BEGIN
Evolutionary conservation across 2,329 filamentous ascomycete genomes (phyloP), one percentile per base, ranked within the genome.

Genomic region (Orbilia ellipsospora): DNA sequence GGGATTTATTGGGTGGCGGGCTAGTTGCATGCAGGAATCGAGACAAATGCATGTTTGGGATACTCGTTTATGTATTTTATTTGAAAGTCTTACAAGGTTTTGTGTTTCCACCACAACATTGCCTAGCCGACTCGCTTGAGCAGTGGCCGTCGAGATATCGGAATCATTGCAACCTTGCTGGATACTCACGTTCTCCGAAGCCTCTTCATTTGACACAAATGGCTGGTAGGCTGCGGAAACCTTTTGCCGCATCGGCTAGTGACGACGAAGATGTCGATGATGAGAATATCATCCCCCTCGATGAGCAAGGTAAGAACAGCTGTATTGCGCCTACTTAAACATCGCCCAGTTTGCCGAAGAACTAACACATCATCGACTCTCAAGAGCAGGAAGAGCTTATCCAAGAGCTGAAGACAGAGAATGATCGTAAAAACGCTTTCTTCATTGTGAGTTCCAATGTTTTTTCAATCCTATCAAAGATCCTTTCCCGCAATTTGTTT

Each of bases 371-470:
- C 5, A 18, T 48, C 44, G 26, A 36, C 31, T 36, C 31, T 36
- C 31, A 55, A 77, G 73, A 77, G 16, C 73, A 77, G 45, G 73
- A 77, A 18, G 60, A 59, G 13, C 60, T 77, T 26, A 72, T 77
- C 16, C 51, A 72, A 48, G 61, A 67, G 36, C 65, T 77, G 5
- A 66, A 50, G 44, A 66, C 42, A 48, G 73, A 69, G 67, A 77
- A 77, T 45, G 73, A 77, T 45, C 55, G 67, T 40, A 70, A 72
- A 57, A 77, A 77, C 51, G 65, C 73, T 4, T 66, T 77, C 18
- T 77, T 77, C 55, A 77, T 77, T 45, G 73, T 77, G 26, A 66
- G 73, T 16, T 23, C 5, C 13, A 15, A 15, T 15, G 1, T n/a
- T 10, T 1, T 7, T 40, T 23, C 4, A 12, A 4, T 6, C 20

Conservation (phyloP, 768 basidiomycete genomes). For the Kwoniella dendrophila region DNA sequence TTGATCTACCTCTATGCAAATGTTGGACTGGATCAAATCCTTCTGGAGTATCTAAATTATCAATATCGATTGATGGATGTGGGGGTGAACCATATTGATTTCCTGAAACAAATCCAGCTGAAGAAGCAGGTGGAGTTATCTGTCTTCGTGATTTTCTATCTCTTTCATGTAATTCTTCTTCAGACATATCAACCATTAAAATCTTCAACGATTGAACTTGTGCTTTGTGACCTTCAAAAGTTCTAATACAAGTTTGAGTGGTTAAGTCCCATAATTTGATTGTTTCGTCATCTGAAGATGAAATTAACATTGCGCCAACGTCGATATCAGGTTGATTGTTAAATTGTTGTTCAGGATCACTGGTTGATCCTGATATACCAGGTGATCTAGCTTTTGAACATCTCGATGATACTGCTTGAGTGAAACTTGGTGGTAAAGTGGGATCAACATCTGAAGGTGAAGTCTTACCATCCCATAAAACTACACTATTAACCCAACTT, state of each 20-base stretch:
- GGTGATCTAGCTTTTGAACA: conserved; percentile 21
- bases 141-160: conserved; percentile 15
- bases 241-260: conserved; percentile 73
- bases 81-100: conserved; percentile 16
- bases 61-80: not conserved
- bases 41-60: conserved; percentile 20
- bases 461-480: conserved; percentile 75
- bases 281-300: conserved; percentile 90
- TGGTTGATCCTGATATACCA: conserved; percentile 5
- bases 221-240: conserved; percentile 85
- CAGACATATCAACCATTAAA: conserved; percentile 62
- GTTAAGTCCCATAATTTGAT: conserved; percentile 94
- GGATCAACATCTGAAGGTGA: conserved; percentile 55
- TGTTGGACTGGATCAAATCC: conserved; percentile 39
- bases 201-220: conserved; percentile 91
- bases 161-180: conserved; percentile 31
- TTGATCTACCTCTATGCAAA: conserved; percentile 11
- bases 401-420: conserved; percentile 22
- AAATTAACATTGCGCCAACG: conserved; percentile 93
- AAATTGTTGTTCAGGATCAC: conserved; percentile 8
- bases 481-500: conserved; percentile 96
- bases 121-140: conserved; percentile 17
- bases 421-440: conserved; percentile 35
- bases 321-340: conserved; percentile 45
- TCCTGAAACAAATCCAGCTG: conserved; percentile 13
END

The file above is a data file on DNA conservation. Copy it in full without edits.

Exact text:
Evolutionary conservation across 2,329 filamentous ascomycete genomes (phyloP), one percentile per base, ranked within the genome.

Genomic region (Orbilia ellipsospora): DNA sequence GGGATTTATTGGGTGGCGGGCTAGTTGCATGCAGGAATCGAGACAAATGCATGTTTGGGATACTCGTTTATGTATTTTATTTGAAAGTCTTACAAGGTTTTGTGTTTCCACCACAACATTGCCTAGCCGACTCGCTTGAGCAGTGGCCGTCGAGATATCGGAATCATTGCAACCTTGCTGGATACTCACGTTCTCCGAAGCCTCTTCATTTGACACAAATGGCTGGTAGGCTGCGGAAACCTTTTGCCGCATCGGCTAGTGACGACGAAGATGTCGATGATGAGAATATCATCCCCCTCGATGAGCAAGGTAAGAACAGCTGTATTGCGCCTACTTAAACATCGCCCAGTTTGCCGAAGAACTAACACATCATCGACTCTCAAGAGCAGGAAGAGCTTATCCAAGAGCTGAAGACAGAGAATGATCGTAAAAACGCTTTCTTCATTGTGAGTTCCAATGTTTTTTCAATCCTATCAAAGATCCTTTCCCGCAATTTGTTT

Each of bases 371-470:
- C 5, A 18, T 48, C 44, G 26, A 36, C 31, T 36, C 31, T 36
- C 31, A 55, A 77, G 73, A 77, G 16, C 73, A 77, G 45, G 73
- A 77, A 18, G 60, A 59, G 13, C 60, T 77, T 26, A 72, T 77
- C 16, C 51, A 72, A 48, G 61, A 67, G 36, C 65, T 77, G 5
- A 66, A 50, G 44, A 66, C 42, A 48, G 73, A 69, G 67, A 77
- A 77, T 45, G 73, A 77, T 45, C 55, G 67, T 40, A 70, A 72
- A 57, A 77, A 77, C 51, G 65, C 73, T 4, T 66, T 77, C 18
- T 77, T 77, C 55, A 77, T 77, T 45, G 73, T 77, G 26, A 66
- G 73, T 16, T 23, C 5, C 13, A 15, A 15, T 15, G 1, T n/a
- T 10, T 1, T 7, T 40, T 23, C 4, A 12, A 4, T 6, C 20

Conservation (phyloP, 768 basidiomycete genomes). For the Kwoniella dendrophila region DNA sequence TTGATCTACCTCTATGCAAATGTTGGACTGGATCAAATCCTTCTGGAGTATCTAAATTATCAATATCGATTGATGGATGTGGGGGTGAACCATATTGATTTCCTGAAACAAATCCAGCTGAAGAAGCAGGTGGAGTTATCTGTCTTCGTGATTTTCTATCTCTTTCATGTAATTCTTCTTCAGACATATCAACCATTAAAATCTTCAACGATTGAACTTGTGCTTTGTGACCTTCAAAAGTTCTAATACAAGTTTGAGTGGTTAAGTCCCATAATTTGATTGTTTCGTCATCTGAAGATGAAATTAACATTGCGCCAACGTCGATATCAGGTTGATTGTTAAATTGTTGTTCAGGATCACTGGTTGATCCTGATATACCAGGTGATCTAGCTTTTGAACATCTCGATGATACTGCTTGAGTGAAACTTGGTGGTAAAGTGGGATCAACATCTGAAGGTGAAGTCTTACCATCCCATAAAACTACACTATTAACCCAACTT, state of each 20-base stretch:
- GGTGATCTAGCTTTTGAACA: conserved; percentile 21
- bases 141-160: conserved; percentile 15
- bases 241-260: conserved; percentile 73
- bases 81-100: conserved; percentile 16
- bases 61-80: not conserved
- bases 41-60: conserved; percentile 20
- bases 461-480: conserved; percentile 75
- bases 281-300: conserved; percentile 90
- TGGTTGATCCTGATATACCA: conserved; percentile 5
- bases 221-240: conserved; percentile 85
- CAGACATATCAACCATTAAA: conserved; percentile 62
- GTTAAGTCCCATAATTTGAT: conserved; percentile 94
- GGATCAACATCTGAAGGTGA: conserved; percentile 55
- TGTTGGACTGGATCAAATCC: conserved; percentile 39
- bases 201-220: conserved; percentile 91
- bases 161-180: conserved; percentile 31
- TTGATCTACCTCTATGCAAA: conserved; percentile 11
- bases 401-420: conserved; percentile 22
- AAATTAACATTGCGCCAACG: conserved; percentile 93
- AAATTGTTGTTCAGGATCAC: conserved; percentile 8
- bases 481-500: conserved; percentile 96
- bases 121-140: conserved; percentile 17
- bases 421-440: conserved; percentile 35
- bases 321-340: conserved; percentile 45
- TCCTGAAACAAATCCAGCTG: conserved; percentile 13